Luxembourg urges Germany to reopen border closed by coronavirus

Luxembourg urged Germany Tuesday to end reinforced anti-virus measures on its border as EU partners struggle to coordinate their response to the pandemic.

Luxembourg urges Germany to reopen border closed by coronavirus
Federal police at the "border triangle" of Germany, France and Luxembourg controls traffic entering Germany in Perl, Saarland on March 16th, shortly after borders closed. Photo: DPA

Several European Union members have begun a phased return to normal after national lockdowns with signs that the coronavirus outbreak has passed its peak.

But on Monday, Germany decided to maintain controls on its border with its smaller neighbour – as well as Austria, Switzerland, France and Denmark – until at least May 15th, despite calls for solidarity within the bloc.

READ ALSO: EU imposes entry ban for 30 days in bid to slow coronavirus pandemic

Luxembourg's Foreign Minister Jean Asselborn wrote to German Interior Minister Horst Seehofer to protest at the measure, which has caused public anger in a country heavily reliant on cross-border workers.

“The border closures and controls are causing growing discontent among the population on both sides of the border and risk permanently damaging cross-border coexistence in the Greater Region,” Asselborn warned.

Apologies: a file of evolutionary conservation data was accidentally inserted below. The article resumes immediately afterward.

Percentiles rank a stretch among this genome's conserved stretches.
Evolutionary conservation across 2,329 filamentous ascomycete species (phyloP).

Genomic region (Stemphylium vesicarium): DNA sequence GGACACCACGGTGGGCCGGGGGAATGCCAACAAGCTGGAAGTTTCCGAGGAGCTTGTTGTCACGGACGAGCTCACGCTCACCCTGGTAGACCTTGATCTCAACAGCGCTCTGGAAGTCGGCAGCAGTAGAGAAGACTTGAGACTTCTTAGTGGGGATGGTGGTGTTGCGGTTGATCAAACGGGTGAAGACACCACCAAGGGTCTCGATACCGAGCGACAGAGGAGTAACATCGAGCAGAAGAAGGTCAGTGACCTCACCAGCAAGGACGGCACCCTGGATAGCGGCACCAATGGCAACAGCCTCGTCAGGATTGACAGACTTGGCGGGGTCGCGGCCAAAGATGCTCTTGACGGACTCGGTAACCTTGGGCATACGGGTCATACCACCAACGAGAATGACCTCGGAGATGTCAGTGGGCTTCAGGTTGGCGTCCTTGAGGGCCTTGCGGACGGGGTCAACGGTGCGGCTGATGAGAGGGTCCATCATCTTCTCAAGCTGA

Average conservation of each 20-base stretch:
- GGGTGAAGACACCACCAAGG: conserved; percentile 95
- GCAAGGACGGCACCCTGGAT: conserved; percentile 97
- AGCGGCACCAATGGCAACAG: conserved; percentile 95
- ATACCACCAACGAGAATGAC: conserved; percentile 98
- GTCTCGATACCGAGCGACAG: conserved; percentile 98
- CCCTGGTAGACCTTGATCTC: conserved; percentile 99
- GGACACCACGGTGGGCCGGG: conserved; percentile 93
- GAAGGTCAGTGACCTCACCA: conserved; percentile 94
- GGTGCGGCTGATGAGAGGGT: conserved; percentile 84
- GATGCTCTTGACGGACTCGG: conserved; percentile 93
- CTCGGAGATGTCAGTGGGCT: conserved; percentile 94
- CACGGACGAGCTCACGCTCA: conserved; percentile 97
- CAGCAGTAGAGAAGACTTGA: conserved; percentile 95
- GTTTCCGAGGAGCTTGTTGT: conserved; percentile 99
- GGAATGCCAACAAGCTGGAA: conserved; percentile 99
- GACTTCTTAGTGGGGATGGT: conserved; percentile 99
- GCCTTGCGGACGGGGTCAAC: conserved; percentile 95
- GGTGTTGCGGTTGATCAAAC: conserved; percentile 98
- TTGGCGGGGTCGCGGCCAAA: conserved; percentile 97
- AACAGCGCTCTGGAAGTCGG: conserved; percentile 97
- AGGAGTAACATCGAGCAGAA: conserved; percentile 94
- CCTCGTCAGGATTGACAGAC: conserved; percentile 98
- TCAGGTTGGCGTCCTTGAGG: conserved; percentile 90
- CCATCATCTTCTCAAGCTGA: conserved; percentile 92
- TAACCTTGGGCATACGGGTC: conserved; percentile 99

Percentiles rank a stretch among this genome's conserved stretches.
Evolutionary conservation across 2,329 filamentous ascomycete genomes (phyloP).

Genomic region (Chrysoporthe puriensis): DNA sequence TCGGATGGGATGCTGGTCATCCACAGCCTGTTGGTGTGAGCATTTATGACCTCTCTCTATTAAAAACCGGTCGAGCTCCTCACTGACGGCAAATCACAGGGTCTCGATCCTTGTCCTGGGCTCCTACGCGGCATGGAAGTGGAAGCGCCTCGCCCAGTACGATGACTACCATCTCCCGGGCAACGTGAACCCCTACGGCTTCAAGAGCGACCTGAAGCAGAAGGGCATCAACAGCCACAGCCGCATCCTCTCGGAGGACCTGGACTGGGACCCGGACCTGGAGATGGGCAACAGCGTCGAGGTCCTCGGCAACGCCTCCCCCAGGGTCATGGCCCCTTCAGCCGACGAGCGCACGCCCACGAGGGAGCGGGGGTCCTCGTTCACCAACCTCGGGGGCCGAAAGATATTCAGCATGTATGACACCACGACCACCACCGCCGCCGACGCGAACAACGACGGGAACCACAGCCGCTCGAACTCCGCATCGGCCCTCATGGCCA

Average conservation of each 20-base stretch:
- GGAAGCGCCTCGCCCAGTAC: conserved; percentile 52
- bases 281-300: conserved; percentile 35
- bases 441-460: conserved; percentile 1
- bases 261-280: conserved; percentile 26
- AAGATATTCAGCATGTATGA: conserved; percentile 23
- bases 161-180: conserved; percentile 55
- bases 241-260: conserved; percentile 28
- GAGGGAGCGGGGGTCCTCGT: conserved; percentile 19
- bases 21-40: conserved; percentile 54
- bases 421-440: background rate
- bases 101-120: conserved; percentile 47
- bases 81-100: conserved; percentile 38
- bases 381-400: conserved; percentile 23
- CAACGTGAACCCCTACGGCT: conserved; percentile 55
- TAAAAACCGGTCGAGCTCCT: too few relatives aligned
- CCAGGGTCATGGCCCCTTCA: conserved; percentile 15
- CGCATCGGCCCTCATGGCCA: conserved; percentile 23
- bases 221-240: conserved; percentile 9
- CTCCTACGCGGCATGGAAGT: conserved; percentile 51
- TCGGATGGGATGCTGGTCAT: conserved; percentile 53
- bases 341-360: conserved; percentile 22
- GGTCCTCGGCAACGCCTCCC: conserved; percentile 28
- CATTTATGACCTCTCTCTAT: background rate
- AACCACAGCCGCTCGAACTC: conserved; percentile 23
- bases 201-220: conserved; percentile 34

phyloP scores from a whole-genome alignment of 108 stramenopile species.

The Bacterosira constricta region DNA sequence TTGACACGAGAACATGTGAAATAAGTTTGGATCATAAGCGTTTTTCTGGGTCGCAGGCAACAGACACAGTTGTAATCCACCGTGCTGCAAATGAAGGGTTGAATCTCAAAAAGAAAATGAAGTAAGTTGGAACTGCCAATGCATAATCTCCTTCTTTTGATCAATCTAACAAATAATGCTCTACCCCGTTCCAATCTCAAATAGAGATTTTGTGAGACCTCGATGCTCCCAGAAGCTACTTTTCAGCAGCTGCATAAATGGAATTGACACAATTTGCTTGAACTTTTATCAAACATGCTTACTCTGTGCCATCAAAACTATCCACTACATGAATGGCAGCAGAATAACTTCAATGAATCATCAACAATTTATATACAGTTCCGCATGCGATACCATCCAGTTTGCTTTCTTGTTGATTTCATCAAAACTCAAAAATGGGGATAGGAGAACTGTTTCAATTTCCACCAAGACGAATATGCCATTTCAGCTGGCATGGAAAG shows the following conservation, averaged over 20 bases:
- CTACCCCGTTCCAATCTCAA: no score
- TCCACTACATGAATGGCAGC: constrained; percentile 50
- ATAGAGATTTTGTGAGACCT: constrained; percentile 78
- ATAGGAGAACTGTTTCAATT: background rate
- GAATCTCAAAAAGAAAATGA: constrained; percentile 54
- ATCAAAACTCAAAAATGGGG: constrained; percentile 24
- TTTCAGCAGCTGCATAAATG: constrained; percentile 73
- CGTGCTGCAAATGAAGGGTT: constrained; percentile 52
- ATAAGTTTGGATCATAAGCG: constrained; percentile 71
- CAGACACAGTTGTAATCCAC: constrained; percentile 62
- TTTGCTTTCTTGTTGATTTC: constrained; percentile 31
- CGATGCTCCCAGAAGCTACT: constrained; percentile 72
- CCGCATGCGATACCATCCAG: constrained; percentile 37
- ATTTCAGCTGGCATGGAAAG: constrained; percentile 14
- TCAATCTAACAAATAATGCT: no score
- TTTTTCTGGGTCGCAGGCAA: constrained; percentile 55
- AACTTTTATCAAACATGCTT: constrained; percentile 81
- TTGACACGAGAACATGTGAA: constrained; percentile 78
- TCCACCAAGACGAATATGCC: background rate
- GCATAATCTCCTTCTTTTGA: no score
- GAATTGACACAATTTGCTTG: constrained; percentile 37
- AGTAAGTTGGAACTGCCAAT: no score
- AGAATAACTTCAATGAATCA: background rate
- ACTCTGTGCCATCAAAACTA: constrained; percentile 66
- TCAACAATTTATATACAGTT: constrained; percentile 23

He called for the extension of the controls to be halted.

“This would not only be an important signal to the citizens in our model European region, but also with regard to a gradual re-enactment of the Schengen Agreement, which represents one of the greatest achievements of the European unification process,” Asselborn said.

The 1990 Schengen Agreement, named after the Luxembourg town on the German and French borders where it was signed, is the basis for passport-free travel between most EU member states.

During the coronavirus outbreak, member states have suspended its provisions to allow greater border controls between them to protect the integrity of economic lockdown measures on their territory.

READ ALSO: Germany imposes border controls with five countries due to coronavirus

But the European Commission, and some member states, have urged members to protect the bloc's single market and principles of free movement, despite the concerns.

Luxembourg has seen 96 deaths from the virus, fewer per capita than its neighbours Belgium and the Netherlands, which still have open borders with Germany.

The Grand Duchy, sandwiched between much larger allies, is home to only 620,000 people and its economy depends on tens of thousands of cross-border commuters from Belgium, France and Germany.